I LOVE this story.
I’m an organ donor, have been for years. Today, I encourage you ALL to sign your organ donation cards, get more information, talk to your family members about it, and give someone a second chance at life.
It’s scary to think about organ donation: it forces us to confront our own mortality. I don’t want you to think of it that way: organ donation doesn’t kill people. It saves lives. I’m hoping to live a very, very long time, but after I’m gone, I can only hope that my body can live on in others and better their quality of life.
One organ donor can save up to 8 lives.
First Bieber, now Ellen.
Twenty-year-old Hélène Campbell from Ottawa sure knows how to grab the attention of celebrities in her bid to raise awareness for organ and blood donation.
Campbell desperately needs a new set of lungs after developing idiopathic pulmonary fibrosis over the summer. The lung disorder has damaged Campbell’s lungs so badly in just a few months, her lung capacity is down to 21 per cent. She’s moved to Toronto with her mother while she awaits a transplant.
And I don’t blame her one bit.
If she was an overweight star being bullied for being too big, women everywhere would be livid.
Once again, a reminder: STOP commenting on other people’s bodies. Fight the right battles.
LeAnn brought up some good points in her interview with Ellen, including the fact that calling someone ‘anorexic’ takes away from the real disease, that’s killing millions of girls. It’s also irresponsible, and makes bullying behaviors towards regular people (not celebs) more acceptable, instead of not.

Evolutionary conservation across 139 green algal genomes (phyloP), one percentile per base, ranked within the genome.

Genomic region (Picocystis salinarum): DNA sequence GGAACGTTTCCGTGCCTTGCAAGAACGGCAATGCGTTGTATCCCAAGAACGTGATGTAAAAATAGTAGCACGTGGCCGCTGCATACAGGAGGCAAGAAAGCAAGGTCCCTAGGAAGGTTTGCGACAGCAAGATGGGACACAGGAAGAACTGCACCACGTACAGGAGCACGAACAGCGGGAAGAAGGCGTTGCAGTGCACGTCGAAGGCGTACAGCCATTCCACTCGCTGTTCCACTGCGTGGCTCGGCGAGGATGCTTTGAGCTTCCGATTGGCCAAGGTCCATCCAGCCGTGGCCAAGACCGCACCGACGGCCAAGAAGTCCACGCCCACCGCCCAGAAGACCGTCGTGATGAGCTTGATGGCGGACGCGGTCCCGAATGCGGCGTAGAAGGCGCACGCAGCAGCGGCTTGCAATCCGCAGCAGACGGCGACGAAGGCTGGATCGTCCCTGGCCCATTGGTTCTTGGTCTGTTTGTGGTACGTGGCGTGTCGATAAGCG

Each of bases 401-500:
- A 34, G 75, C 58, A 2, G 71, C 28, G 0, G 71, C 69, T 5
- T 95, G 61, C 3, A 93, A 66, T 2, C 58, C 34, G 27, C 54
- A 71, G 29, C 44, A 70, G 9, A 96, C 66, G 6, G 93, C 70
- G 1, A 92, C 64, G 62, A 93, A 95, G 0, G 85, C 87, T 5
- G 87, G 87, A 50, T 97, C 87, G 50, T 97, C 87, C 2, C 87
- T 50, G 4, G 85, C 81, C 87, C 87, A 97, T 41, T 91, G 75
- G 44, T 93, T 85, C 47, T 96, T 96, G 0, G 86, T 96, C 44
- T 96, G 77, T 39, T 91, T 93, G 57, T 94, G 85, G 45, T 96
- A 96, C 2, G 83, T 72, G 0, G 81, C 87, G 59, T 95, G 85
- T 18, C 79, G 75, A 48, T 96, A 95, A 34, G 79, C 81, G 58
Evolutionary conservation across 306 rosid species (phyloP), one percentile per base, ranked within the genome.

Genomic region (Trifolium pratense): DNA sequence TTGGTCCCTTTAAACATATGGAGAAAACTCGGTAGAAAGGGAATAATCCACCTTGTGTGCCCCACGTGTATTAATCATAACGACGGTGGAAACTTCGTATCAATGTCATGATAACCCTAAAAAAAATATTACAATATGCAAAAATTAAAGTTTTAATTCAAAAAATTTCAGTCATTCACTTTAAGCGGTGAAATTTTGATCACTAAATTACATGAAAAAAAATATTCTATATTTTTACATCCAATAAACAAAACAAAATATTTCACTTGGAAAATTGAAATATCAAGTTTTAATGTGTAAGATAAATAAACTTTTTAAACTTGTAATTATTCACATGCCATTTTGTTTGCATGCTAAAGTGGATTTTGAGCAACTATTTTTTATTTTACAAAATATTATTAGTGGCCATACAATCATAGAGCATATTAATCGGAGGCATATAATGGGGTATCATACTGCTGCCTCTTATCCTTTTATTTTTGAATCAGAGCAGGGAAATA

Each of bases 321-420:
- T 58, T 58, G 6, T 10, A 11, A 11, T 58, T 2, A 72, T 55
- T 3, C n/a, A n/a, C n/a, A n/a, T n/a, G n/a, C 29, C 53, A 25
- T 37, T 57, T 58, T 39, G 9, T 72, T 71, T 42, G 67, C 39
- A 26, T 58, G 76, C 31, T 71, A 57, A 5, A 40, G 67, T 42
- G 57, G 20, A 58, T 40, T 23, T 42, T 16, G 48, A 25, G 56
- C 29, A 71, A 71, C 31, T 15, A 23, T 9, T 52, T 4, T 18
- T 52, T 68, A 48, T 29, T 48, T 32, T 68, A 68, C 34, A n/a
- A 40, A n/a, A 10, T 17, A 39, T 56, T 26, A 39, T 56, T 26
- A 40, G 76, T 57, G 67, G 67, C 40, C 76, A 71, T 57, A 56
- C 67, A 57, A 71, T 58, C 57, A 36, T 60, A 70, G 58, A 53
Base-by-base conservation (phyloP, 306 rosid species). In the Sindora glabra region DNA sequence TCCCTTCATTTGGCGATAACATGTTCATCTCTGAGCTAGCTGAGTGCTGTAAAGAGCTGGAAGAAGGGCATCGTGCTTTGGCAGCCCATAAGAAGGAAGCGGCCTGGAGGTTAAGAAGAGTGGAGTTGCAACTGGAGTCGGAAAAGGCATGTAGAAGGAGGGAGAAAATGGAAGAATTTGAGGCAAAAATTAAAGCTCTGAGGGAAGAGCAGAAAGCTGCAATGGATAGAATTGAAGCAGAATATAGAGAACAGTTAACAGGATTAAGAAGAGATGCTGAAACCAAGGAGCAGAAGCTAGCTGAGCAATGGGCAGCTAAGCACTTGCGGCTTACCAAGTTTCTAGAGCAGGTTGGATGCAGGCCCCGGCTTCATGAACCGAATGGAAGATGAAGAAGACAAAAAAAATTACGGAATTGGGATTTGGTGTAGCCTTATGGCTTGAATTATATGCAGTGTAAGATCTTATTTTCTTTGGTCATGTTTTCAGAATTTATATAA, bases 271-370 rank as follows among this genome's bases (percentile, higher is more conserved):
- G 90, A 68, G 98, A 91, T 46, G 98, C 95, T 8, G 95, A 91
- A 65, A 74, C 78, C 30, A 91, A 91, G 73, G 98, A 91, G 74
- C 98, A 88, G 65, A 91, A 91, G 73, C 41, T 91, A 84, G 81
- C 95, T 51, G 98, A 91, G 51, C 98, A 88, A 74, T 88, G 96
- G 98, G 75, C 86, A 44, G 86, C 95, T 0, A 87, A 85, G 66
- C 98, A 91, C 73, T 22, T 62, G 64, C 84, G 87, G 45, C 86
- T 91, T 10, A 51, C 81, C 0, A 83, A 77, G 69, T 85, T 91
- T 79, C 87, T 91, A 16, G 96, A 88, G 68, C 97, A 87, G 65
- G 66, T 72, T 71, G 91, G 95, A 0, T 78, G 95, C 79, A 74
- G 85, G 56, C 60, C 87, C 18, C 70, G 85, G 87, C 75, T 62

I know it’s difficult for some to feel sympathy for someone who’s “thin”, since we tend to relate more to the bullying of the overweight. But bullying is bullying, and it’s never okay. And if you’ve been following along here, I don’t think commenting on ANYONE’S body is okay or acceptable.
Also: those that may in fact be anorexic can be traumatized by those comments. So while it might seem fun to post comments about someone’s body, those who suffer from the real disease may end up worse off, triggered, or scarred by comments about a body that they already hate. Aside from that, it’s not helpful to anyone and reinforces the idea that looks matter. If they shouldn’t, then we shouldn’t comment.
So, while you might not care for LeAnn’s music, her acting, or her choices, back off the body, ok? I’m not her biggest fan, but even I don’t think the body hate that’s come her way has been nice, fair or just.